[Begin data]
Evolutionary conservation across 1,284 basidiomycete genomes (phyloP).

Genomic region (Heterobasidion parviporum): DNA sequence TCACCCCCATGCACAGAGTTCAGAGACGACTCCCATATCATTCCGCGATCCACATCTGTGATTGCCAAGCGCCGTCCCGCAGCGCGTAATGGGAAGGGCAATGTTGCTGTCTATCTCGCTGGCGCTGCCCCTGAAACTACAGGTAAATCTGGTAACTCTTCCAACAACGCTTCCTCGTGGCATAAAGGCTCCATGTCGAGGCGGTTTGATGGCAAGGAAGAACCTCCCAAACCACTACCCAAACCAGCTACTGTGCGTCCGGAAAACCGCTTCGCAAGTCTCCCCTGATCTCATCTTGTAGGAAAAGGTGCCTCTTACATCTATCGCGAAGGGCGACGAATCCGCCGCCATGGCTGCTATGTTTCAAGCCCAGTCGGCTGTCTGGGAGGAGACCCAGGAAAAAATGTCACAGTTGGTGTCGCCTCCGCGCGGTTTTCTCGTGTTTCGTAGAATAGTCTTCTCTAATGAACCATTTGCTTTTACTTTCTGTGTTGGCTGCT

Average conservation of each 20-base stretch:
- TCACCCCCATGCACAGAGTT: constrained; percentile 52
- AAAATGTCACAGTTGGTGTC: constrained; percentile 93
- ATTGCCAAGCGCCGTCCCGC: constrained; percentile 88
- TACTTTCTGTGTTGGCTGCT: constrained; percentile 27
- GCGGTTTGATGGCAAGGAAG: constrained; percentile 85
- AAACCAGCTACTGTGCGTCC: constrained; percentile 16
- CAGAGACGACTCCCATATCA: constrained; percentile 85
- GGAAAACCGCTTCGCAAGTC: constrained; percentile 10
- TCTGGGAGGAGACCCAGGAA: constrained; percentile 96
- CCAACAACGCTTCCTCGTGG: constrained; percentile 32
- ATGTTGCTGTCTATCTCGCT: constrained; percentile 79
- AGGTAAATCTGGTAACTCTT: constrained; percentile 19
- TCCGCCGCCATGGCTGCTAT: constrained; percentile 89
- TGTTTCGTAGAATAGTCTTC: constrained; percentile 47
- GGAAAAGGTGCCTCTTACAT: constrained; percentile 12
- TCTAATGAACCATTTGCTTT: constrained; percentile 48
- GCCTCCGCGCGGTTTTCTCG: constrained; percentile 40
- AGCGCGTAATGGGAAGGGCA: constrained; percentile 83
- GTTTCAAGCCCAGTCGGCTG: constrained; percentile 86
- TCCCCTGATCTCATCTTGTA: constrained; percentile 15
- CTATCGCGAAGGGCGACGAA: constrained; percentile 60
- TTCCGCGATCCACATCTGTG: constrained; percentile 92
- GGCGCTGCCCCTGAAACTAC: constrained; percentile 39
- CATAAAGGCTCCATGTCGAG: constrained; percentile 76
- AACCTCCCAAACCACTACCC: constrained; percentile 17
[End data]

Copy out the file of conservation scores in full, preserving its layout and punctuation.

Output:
Evolutionary conservation across 1,284 basidiomycete genomes (phyloP).

Genomic region (Heterobasidion parviporum): DNA sequence TCACCCCCATGCACAGAGTTCAGAGACGACTCCCATATCATTCCGCGATCCACATCTGTGATTGCCAAGCGCCGTCCCGCAGCGCGTAATGGGAAGGGCAATGTTGCTGTCTATCTCGCTGGCGCTGCCCCTGAAACTACAGGTAAATCTGGTAACTCTTCCAACAACGCTTCCTCGTGGCATAAAGGCTCCATGTCGAGGCGGTTTGATGGCAAGGAAGAACCTCCCAAACCACTACCCAAACCAGCTACTGTGCGTCCGGAAAACCGCTTCGCAAGTCTCCCCTGATCTCATCTTGTAGGAAAAGGTGCCTCTTACATCTATCGCGAAGGGCGACGAATCCGCCGCCATGGCTGCTATGTTTCAAGCCCAGTCGGCTGTCTGGGAGGAGACCCAGGAAAAAATGTCACAGTTGGTGTCGCCTCCGCGCGGTTTTCTCGTGTTTCGTAGAATAGTCTTCTCTAATGAACCATTTGCTTTTACTTTCTGTGTTGGCTGCT

Average conservation of each 20-base stretch:
- TCACCCCCATGCACAGAGTT: constrained; percentile 52
- AAAATGTCACAGTTGGTGTC: constrained; percentile 93
- ATTGCCAAGCGCCGTCCCGC: constrained; percentile 88
- TACTTTCTGTGTTGGCTGCT: constrained; percentile 27
- GCGGTTTGATGGCAAGGAAG: constrained; percentile 85
- AAACCAGCTACTGTGCGTCC: constrained; percentile 16
- CAGAGACGACTCCCATATCA: constrained; percentile 85
- GGAAAACCGCTTCGCAAGTC: constrained; percentile 10
- TCTGGGAGGAGACCCAGGAA: constrained; percentile 96
- CCAACAACGCTTCCTCGTGG: constrained; percentile 32
- ATGTTGCTGTCTATCTCGCT: constrained; percentile 79
- AGGTAAATCTGGTAACTCTT: constrained; percentile 19
- TCCGCCGCCATGGCTGCTAT: constrained; percentile 89
- TGTTTCGTAGAATAGTCTTC: constrained; percentile 47
- GGAAAAGGTGCCTCTTACAT: constrained; percentile 12
- TCTAATGAACCATTTGCTTT: constrained; percentile 48
- GCCTCCGCGCGGTTTTCTCG: constrained; percentile 40
- AGCGCGTAATGGGAAGGGCA: constrained; percentile 83
- GTTTCAAGCCCAGTCGGCTG: constrained; percentile 86
- TCCCCTGATCTCATCTTGTA: constrained; percentile 15
- CTATCGCGAAGGGCGACGAA: constrained; percentile 60
- TTCCGCGATCCACATCTGTG: constrained; percentile 92
- GGCGCTGCCCCTGAAACTAC: constrained; percentile 39
- CATAAAGGCTCCATGTCGAG: constrained; percentile 76
- AACCTCCCAAACCACTACCC: constrained; percentile 17